Michael Krassner is probably best known as the founding member of the Chicago-based experimental collective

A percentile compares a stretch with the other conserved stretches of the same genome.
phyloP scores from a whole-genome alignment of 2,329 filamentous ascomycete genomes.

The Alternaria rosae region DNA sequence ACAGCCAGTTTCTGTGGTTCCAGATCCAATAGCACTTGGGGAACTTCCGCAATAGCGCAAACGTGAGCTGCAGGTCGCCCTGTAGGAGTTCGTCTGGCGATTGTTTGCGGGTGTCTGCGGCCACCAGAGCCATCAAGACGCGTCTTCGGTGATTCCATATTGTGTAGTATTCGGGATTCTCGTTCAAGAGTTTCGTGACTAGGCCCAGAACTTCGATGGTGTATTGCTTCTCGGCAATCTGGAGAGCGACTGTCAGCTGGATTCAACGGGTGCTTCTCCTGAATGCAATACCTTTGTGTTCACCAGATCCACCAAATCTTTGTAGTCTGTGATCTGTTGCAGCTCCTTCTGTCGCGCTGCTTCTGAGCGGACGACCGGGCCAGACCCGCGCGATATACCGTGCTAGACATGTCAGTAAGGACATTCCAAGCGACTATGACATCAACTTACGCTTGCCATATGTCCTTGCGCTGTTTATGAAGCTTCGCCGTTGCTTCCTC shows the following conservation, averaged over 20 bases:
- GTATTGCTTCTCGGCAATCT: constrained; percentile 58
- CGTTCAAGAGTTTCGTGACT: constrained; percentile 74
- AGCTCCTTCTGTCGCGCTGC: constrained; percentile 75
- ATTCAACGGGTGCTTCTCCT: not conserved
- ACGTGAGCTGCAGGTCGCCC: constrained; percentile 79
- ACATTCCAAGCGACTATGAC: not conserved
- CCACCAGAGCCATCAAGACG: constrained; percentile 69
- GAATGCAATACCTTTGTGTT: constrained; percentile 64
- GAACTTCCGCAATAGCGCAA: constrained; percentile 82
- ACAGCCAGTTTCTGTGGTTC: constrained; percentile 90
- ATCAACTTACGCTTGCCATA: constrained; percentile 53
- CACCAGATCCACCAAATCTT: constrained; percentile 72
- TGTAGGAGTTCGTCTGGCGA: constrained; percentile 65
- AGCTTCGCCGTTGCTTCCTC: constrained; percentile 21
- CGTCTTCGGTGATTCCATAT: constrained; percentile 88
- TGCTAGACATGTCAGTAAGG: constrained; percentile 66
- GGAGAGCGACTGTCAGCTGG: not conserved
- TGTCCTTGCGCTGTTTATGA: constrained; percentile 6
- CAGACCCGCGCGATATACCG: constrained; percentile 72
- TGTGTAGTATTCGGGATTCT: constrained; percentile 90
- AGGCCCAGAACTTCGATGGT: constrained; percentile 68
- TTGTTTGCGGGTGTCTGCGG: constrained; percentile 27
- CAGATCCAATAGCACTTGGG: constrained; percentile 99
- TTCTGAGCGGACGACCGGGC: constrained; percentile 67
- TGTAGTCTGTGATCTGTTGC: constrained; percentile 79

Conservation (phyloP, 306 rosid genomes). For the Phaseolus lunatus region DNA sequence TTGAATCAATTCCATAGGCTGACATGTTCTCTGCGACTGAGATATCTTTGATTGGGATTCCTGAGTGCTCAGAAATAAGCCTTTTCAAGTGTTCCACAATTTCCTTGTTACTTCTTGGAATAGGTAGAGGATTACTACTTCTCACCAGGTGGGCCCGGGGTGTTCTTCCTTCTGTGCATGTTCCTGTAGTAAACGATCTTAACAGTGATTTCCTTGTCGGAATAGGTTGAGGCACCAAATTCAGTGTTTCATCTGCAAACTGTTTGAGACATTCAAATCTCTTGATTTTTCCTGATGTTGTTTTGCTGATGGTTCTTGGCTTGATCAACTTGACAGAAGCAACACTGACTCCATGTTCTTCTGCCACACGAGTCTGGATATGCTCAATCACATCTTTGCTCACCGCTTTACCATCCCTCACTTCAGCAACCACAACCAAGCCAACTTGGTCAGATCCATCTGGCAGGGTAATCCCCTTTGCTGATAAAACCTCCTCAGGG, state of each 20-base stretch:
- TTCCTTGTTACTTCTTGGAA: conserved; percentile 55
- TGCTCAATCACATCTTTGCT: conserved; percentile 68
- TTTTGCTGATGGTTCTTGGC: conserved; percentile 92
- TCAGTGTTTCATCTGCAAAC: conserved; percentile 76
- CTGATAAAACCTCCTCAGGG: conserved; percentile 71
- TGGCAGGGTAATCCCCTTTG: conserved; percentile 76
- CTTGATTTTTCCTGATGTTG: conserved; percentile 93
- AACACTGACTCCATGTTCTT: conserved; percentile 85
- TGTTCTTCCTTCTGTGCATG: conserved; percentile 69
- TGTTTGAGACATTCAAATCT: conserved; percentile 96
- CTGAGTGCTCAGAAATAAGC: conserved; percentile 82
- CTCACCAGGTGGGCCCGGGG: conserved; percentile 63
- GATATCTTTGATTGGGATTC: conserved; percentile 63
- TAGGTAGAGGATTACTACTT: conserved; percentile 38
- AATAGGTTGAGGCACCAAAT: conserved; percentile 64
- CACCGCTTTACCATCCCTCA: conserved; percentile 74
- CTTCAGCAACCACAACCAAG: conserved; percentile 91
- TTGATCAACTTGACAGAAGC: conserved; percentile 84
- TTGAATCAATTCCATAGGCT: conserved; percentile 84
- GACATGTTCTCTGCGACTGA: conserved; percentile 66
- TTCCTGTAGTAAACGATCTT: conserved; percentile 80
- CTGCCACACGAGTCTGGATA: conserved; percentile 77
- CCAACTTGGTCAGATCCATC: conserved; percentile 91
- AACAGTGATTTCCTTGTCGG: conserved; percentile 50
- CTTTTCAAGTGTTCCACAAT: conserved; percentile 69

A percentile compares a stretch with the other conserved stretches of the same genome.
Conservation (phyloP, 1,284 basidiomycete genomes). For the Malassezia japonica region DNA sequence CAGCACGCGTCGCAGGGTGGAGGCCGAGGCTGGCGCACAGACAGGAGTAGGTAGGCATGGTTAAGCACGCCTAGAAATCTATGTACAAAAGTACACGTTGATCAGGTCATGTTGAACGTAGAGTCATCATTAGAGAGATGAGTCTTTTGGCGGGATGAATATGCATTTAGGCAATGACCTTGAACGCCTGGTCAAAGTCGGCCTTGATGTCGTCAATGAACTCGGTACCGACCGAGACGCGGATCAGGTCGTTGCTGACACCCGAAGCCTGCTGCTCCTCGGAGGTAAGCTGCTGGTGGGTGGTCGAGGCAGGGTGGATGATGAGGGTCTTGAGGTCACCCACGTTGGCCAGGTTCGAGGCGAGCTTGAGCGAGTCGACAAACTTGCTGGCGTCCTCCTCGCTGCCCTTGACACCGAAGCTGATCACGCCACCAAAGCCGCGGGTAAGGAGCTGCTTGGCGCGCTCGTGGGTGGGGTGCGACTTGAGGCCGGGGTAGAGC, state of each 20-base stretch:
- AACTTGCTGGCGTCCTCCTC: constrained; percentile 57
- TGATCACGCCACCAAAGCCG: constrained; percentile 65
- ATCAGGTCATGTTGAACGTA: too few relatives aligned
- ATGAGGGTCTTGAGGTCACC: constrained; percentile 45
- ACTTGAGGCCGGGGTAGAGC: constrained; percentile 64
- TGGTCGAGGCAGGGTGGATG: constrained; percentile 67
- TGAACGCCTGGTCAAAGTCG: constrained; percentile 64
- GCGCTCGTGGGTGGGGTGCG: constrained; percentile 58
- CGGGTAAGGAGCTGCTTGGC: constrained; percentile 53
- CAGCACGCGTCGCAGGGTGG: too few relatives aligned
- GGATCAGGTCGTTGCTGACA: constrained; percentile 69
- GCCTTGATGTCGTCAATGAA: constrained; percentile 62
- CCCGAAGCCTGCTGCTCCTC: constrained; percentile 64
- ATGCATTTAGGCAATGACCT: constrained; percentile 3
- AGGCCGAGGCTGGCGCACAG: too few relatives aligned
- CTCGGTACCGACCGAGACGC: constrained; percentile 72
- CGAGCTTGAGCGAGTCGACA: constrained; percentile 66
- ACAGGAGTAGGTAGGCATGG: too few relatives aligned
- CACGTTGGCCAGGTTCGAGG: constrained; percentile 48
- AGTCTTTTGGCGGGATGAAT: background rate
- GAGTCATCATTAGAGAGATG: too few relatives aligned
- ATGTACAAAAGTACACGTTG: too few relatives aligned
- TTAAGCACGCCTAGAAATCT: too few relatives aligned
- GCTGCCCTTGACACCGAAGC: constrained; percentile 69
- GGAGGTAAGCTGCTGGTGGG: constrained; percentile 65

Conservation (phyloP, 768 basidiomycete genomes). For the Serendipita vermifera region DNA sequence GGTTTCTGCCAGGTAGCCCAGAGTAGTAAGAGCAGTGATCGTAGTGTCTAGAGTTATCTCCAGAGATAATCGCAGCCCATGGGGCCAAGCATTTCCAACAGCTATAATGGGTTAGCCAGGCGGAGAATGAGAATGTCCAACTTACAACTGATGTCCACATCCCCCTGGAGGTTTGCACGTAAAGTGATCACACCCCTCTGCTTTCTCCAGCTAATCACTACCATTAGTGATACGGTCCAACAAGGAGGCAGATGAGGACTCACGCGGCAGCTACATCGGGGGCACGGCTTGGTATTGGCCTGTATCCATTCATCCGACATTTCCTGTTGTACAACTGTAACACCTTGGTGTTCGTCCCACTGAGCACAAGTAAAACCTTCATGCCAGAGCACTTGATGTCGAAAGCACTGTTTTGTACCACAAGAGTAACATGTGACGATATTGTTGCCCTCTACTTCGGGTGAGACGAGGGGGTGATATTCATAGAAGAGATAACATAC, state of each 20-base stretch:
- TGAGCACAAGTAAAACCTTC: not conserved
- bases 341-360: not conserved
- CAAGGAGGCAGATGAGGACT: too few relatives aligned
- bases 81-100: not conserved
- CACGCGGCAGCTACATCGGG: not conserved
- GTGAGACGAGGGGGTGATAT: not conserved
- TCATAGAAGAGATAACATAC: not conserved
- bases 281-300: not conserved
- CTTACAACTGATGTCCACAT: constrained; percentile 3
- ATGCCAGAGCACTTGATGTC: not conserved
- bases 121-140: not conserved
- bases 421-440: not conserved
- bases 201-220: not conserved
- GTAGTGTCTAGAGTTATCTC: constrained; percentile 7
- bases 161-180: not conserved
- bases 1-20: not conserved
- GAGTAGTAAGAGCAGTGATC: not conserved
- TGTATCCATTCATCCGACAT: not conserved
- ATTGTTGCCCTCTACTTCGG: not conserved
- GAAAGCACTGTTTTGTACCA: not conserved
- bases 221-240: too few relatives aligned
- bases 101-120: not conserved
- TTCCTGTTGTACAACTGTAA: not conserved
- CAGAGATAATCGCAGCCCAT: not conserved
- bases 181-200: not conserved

The Boxhead Ensemble, whose rotating cast has included local independent music luminaries like Edith Frost, Will Oldham, and Ken Vandermark. But in 1999, he began working in a decidedly different vein, producing melancholy singer-songwriter fare often reminiscent of great '70s pop auteurs like Jackson Browne, James Taylor, John Lennon, and others, though perhaps with a folkier, more windblown feel. His music is on the personal side, introspective, wistful, sweetly melancholic piano-driven pieces that absorb poignancy from Krassner's wavery, uneven singing voice. These understated, tremulous drifters creep up on you, pulling you into Krassner's candid, misty-eyed world. His self-titled '99 debut album is available on Truckstop and features "Water Lets the Life In" and "Dawn." A second album is reportedly in the works.